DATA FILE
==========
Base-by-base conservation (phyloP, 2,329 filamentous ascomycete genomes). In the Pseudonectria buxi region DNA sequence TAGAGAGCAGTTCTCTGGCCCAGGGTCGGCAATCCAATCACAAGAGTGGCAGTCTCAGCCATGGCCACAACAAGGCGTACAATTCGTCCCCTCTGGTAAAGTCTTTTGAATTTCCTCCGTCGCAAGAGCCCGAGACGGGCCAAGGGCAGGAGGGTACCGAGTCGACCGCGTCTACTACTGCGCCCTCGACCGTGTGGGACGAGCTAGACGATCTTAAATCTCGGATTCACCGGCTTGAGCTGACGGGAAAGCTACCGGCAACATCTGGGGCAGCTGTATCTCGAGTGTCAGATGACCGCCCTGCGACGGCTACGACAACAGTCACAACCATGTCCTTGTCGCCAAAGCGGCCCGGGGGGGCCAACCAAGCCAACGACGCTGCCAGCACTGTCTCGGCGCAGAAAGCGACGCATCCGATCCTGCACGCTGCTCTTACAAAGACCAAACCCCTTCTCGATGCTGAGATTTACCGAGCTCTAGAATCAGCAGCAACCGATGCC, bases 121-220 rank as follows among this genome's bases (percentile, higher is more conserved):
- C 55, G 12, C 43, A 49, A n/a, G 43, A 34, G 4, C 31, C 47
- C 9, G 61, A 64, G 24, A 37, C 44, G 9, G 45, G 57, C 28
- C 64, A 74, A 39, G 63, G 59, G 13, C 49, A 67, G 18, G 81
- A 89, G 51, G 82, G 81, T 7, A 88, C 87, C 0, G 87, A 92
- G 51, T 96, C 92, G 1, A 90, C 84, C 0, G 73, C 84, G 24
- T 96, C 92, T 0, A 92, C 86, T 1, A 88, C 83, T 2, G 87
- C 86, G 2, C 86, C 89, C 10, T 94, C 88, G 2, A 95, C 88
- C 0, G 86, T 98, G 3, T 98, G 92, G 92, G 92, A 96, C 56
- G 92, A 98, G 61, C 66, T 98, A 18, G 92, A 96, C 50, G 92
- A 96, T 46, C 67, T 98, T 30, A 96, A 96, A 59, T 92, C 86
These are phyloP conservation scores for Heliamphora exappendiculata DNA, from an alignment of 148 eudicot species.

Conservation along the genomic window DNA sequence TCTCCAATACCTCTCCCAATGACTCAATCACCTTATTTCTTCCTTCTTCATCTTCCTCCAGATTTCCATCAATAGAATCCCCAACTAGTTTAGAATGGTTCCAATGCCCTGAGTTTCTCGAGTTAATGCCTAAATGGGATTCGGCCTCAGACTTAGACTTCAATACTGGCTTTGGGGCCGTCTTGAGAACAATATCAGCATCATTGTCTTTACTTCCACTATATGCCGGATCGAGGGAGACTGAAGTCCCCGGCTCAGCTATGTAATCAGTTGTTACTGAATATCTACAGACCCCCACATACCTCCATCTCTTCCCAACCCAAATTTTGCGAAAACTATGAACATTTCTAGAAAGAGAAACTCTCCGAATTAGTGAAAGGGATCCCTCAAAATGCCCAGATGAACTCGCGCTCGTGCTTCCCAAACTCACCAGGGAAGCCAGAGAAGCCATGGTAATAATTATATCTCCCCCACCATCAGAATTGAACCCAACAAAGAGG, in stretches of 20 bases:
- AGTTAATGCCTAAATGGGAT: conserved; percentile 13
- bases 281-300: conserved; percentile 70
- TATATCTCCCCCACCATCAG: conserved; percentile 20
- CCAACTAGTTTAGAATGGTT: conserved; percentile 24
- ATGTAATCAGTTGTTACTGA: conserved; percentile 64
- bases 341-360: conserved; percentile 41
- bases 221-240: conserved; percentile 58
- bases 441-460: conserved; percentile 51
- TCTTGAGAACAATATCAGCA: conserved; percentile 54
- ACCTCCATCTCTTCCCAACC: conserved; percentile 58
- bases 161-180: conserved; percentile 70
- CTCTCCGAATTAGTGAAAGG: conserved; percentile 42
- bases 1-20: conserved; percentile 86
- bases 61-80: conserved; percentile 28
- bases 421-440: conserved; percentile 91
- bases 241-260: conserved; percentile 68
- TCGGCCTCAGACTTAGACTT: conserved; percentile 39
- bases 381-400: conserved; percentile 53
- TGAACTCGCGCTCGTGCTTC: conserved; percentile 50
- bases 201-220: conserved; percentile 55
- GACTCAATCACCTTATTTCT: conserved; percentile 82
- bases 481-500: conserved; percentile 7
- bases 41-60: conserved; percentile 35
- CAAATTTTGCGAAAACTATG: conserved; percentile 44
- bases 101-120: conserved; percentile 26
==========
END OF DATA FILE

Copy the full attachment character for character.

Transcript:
Base-by-base conservation (phyloP, 2,329 filamentous ascomycete genomes). In the Pseudonectria buxi region DNA sequence TAGAGAGCAGTTCTCTGGCCCAGGGTCGGCAATCCAATCACAAGAGTGGCAGTCTCAGCCATGGCCACAACAAGGCGTACAATTCGTCCCCTCTGGTAAAGTCTTTTGAATTTCCTCCGTCGCAAGAGCCCGAGACGGGCCAAGGGCAGGAGGGTACCGAGTCGACCGCGTCTACTACTGCGCCCTCGACCGTGTGGGACGAGCTAGACGATCTTAAATCTCGGATTCACCGGCTTGAGCTGACGGGAAAGCTACCGGCAACATCTGGGGCAGCTGTATCTCGAGTGTCAGATGACCGCCCTGCGACGGCTACGACAACAGTCACAACCATGTCCTTGTCGCCAAAGCGGCCCGGGGGGGCCAACCAAGCCAACGACGCTGCCAGCACTGTCTCGGCGCAGAAAGCGACGCATCCGATCCTGCACGCTGCTCTTACAAAGACCAAACCCCTTCTCGATGCTGAGATTTACCGAGCTCTAGAATCAGCAGCAACCGATGCC, bases 121-220 rank as follows among this genome's bases (percentile, higher is more conserved):
- C 55, G 12, C 43, A 49, A n/a, G 43, A 34, G 4, C 31, C 47
- C 9, G 61, A 64, G 24, A 37, C 44, G 9, G 45, G 57, C 28
- C 64, A 74, A 39, G 63, G 59, G 13, C 49, A 67, G 18, G 81
- A 89, G 51, G 82, G 81, T 7, A 88, C 87, C 0, G 87, A 92
- G 51, T 96, C 92, G 1, A 90, C 84, C 0, G 73, C 84, G 24
- T 96, C 92, T 0, A 92, C 86, T 1, A 88, C 83, T 2, G 87
- C 86, G 2, C 86, C 89, C 10, T 94, C 88, G 2, A 95, C 88
- C 0, G 86, T 98, G 3, T 98, G 92, G 92, G 92, A 96, C 56
- G 92, A 98, G 61, C 66, T 98, A 18, G 92, A 96, C 50, G 92
- A 96, T 46, C 67, T 98, T 30, A 96, A 96, A 59, T 92, C 86
These are phyloP conservation scores for Heliamphora exappendiculata DNA, from an alignment of 148 eudicot species.

Conservation along the genomic window DNA sequence TCTCCAATACCTCTCCCAATGACTCAATCACCTTATTTCTTCCTTCTTCATCTTCCTCCAGATTTCCATCAATAGAATCCCCAACTAGTTTAGAATGGTTCCAATGCCCTGAGTTTCTCGAGTTAATGCCTAAATGGGATTCGGCCTCAGACTTAGACTTCAATACTGGCTTTGGGGCCGTCTTGAGAACAATATCAGCATCATTGTCTTTACTTCCACTATATGCCGGATCGAGGGAGACTGAAGTCCCCGGCTCAGCTATGTAATCAGTTGTTACTGAATATCTACAGACCCCCACATACCTCCATCTCTTCCCAACCCAAATTTTGCGAAAACTATGAACATTTCTAGAAAGAGAAACTCTCCGAATTAGTGAAAGGGATCCCTCAAAATGCCCAGATGAACTCGCGCTCGTGCTTCCCAAACTCACCAGGGAAGCCAGAGAAGCCATGGTAATAATTATATCTCCCCCACCATCAGAATTGAACCCAACAAAGAGG, in stretches of 20 bases:
- AGTTAATGCCTAAATGGGAT: conserved; percentile 13
- bases 281-300: conserved; percentile 70
- TATATCTCCCCCACCATCAG: conserved; percentile 20
- CCAACTAGTTTAGAATGGTT: conserved; percentile 24
- ATGTAATCAGTTGTTACTGA: conserved; percentile 64
- bases 341-360: conserved; percentile 41
- bases 221-240: conserved; percentile 58
- bases 441-460: conserved; percentile 51
- TCTTGAGAACAATATCAGCA: conserved; percentile 54
- ACCTCCATCTCTTCCCAACC: conserved; percentile 58
- bases 161-180: conserved; percentile 70
- CTCTCCGAATTAGTGAAAGG: conserved; percentile 42
- bases 1-20: conserved; percentile 86
- bases 61-80: conserved; percentile 28
- bases 421-440: conserved; percentile 91
- bases 241-260: conserved; percentile 68
- TCGGCCTCAGACTTAGACTT: conserved; percentile 39
- bases 381-400: conserved; percentile 53
- TGAACTCGCGCTCGTGCTTC: conserved; percentile 50
- bases 201-220: conserved; percentile 55
- GACTCAATCACCTTATTTCT: conserved; percentile 82
- bases 481-500: conserved; percentile 7
- bases 41-60: conserved; percentile 35
- CAAATTTTGCGAAAACTATG: conserved; percentile 44
- bases 101-120: conserved; percentile 26